Cheddar Gorge

Drive through Cheddar Gorge, under steep, craggy cliffs that block the sun’s light, past buttresses that jut into your path creating the twisting, winding route, and you could almost imagine yourself in Jurassic Park.  It is an otherworldly, eerie landscape, one that hints at danger, not just that of the threat of rock falls as flagged by the road-side signs.



However, as you round a corner half expecting to see a rampaging Velociraptor, what you’ll actually see is far more terrifying… a spluttering, stuttering cyclist, head-to-toe in lycra, slowly snaking his way up the gorge or an anxious looking parent trying to shepherd their children to the very edge of the road. And that to me is what makes Cheddar Gorge so special, it is a truly spectacular natural wonder, carved out over millions of years by glaciers and the thundering actions of the Ice Age, but it remains accessible and, at points, almost comically British.

Nowhere is this contrast more evident than in the small town of Cheddar itself, at the western end of the gorge. It has that curious, slightly-dated, almost seaside vibe: there are countless shops selling trinkets and knick-knacks; ice cream booths and even an old-fashioned sweet shop (where you can watch demonstrations of rock and other boiled sweets being made); and plenty of places to pick up bottles of local cider and Cheddar cheese – you’d be a fool not too. You almost expect to hear the wheeling cries of seagulls overhead, and when I visited last weekend I kept having to look up at the towering cliffs to remind myself I wasn’t at the coast.

Of course, the easiest way of reminding myself of the scale of the surroundings was to get up high, and look down into the Gorge. Because we were fairly late getting there, we decided against the Gorge Ticket available from the visitor centre which includes entrance to caves, a skyline walk and all other attractions, and instead followed a footpath on the northern side of the Gorge. Climbing steeply over a slippy scree slope, flanked by woodlands, it was a challenging walk. If we weren’t breathless from the hike up, we were as soon as we saw the views from the top. To our right, a flat flood plain stretching to the Bristol Channel and finally the hills of southern Wales, bumpy on the horizon, and to our left the Gorge itself, all sharp cliffs, snaking away inland. It was, simply, awesome.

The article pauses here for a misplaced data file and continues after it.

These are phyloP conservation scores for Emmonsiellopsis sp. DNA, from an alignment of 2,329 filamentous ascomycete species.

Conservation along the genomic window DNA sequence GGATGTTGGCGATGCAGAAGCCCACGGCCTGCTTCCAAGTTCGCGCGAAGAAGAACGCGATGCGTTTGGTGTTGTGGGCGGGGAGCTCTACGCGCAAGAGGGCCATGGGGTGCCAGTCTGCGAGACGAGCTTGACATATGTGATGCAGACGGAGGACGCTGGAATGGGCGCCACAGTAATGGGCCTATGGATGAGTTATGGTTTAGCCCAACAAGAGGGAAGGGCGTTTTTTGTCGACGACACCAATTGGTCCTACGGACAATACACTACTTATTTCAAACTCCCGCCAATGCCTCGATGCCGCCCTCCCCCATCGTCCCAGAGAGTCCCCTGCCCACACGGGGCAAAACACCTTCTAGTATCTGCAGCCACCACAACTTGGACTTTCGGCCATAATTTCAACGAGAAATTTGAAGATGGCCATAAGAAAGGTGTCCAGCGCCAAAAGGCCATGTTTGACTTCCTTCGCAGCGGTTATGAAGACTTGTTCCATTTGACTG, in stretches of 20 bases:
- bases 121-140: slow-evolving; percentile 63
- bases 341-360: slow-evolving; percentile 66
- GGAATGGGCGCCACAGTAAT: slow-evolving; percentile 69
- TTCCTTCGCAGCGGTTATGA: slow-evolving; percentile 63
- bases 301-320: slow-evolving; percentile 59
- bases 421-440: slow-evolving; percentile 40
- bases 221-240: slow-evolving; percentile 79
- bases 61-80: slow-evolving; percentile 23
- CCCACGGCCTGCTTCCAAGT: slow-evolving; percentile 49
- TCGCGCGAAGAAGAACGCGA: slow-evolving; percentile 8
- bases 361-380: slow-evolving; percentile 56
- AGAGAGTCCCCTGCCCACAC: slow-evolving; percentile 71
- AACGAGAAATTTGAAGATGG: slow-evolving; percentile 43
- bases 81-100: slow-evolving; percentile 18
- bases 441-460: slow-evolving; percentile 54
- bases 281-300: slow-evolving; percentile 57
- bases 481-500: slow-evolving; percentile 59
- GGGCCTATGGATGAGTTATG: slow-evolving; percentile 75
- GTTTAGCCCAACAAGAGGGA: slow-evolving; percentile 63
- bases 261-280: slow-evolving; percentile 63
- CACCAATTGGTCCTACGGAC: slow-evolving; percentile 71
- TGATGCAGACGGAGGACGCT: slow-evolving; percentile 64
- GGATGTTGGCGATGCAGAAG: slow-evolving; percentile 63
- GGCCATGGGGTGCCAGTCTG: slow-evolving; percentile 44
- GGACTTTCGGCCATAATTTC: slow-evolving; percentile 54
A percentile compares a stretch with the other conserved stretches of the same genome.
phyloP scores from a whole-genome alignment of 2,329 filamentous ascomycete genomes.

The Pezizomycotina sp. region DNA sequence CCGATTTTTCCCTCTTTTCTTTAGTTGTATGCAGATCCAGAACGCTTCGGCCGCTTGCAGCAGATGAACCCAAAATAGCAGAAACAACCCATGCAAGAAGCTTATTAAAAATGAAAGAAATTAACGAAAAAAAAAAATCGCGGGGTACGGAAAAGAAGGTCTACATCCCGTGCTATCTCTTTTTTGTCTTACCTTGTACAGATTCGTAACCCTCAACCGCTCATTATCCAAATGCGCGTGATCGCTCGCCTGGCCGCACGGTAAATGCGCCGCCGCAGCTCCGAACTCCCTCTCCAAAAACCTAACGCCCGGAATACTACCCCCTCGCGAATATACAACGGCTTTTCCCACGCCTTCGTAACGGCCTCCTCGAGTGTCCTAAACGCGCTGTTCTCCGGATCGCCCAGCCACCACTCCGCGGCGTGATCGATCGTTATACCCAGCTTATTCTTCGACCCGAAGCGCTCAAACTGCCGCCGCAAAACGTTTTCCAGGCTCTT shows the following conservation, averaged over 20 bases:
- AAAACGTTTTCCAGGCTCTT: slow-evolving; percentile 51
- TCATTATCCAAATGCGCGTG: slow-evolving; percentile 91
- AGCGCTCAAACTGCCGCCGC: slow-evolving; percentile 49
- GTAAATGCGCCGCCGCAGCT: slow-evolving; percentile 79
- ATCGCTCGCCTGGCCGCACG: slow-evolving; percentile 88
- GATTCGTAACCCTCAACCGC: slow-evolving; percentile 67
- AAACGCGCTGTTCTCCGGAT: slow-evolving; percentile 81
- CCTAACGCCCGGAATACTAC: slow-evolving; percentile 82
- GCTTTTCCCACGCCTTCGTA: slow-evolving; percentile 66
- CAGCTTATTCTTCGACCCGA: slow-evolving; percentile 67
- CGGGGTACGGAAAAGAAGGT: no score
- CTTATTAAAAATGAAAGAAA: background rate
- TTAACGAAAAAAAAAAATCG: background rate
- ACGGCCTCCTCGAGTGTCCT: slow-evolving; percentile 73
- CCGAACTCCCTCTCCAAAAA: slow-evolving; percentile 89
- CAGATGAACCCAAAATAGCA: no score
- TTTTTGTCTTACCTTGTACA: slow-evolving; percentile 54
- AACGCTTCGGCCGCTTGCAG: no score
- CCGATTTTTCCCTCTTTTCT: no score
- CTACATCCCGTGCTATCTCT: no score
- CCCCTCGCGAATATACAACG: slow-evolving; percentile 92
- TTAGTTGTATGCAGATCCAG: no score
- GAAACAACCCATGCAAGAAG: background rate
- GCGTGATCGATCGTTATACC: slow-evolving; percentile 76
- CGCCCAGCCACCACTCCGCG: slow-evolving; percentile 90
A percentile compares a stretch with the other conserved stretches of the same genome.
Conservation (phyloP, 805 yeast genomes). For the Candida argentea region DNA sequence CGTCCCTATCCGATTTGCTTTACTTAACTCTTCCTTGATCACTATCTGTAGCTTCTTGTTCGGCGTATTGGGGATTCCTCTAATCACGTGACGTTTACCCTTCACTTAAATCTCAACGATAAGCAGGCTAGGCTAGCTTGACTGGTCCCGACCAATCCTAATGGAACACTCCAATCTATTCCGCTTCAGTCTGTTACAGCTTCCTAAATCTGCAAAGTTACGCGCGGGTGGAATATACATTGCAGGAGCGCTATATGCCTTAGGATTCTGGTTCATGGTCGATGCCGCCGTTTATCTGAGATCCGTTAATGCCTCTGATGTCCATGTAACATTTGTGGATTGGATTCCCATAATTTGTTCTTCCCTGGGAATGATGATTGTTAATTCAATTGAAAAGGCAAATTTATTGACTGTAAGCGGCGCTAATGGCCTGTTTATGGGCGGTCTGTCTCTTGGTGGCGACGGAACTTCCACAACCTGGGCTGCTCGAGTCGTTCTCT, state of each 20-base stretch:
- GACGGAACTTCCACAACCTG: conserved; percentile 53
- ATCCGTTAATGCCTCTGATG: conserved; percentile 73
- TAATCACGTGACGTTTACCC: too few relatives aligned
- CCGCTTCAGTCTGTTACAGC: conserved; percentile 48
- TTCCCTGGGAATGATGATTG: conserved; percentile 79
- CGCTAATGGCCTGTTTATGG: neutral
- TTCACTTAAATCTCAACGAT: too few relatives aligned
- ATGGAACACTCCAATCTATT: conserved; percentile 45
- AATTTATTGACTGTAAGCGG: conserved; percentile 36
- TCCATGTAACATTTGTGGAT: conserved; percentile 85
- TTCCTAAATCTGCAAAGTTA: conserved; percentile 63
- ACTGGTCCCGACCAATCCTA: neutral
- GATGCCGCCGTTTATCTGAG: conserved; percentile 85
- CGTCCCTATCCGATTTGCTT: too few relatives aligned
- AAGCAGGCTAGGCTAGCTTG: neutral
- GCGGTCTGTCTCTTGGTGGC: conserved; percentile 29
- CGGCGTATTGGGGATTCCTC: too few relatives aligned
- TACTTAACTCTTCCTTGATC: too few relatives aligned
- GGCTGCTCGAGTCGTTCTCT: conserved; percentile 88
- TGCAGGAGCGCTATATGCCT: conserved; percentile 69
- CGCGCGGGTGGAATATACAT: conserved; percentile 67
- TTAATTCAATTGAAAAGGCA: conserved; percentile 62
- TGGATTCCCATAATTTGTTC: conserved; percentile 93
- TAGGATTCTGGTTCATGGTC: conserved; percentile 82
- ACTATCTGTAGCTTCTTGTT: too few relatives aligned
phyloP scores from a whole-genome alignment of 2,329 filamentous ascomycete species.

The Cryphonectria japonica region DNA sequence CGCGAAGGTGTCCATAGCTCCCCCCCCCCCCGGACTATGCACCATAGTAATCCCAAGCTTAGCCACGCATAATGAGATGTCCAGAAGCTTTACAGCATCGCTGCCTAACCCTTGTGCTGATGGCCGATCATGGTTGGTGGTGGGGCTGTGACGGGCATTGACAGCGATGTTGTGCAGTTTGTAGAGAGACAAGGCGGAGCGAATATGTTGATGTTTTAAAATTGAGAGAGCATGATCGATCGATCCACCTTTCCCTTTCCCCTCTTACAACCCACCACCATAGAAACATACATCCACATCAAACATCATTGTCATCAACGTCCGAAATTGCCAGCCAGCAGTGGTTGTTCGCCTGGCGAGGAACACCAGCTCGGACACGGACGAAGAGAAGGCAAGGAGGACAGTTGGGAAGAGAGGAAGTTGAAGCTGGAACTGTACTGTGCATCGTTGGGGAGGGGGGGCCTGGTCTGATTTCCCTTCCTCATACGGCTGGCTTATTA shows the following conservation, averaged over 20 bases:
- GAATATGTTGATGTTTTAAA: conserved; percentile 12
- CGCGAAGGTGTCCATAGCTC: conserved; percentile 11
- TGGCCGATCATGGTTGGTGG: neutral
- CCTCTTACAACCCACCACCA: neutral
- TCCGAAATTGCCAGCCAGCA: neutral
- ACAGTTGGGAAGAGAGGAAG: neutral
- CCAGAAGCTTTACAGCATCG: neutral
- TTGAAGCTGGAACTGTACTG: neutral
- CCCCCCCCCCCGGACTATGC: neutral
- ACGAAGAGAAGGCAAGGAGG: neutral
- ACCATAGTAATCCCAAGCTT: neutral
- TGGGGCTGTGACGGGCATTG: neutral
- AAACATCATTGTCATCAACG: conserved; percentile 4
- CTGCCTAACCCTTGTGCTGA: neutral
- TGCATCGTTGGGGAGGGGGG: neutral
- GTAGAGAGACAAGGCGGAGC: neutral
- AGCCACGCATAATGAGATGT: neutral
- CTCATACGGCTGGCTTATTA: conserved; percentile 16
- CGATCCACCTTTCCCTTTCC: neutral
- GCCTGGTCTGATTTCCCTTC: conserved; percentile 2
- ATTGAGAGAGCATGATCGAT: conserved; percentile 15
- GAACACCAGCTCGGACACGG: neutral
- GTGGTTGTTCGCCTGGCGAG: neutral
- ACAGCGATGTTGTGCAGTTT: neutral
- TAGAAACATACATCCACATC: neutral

cheddar1Cheddar Gorge

As we carried along the footpath, the rain started to come down and tummies started rumbling, so after dropping down to the road rather than follow the path along the other side of the gorge, we ambled along the road back into town. Despite it only being an hour’s walk or so (and easily do-able by families) we felt we deserved a big lunch, so stopped for a sandwich, numerous samples of cheese and cider, and then finally an ice cream. Job done.

In short, Cheddar Gorge was fab and I can’t believe it has taken me this long to vist. Yes, the town is a touch tacky and dated (arguably part of its charm), but that just makes the natural beauty of the area all the more impressive. I think I’ll have to come back and try a little bouldering or climbing soon, maybe even caving! Watch this space…

Essential Information:

Getting there: Cheddar Gorge is located in the Mendip Hills in northern Somerset, easily accessible from Bristol via the M5. It is the B3135 that runs through the gorge, a short and snappy contender for one of Britain’s best drives.

Eat here: There’s a cluster of tea shops and cafes in Cheddar, but for my money the best place for a bite to eat is Cafe Gorge, just next to the National Trust shop. This small cafe offers a brilliant selection of light lunches, from a ploughman’s, salads, and pasties, to brilliant sandwiches using the best of local produce. Licensed, you can wash down your lunch with a bottle of local beer (one called Gorge Best made me laugh) or cider – the better, local choice!

More information:

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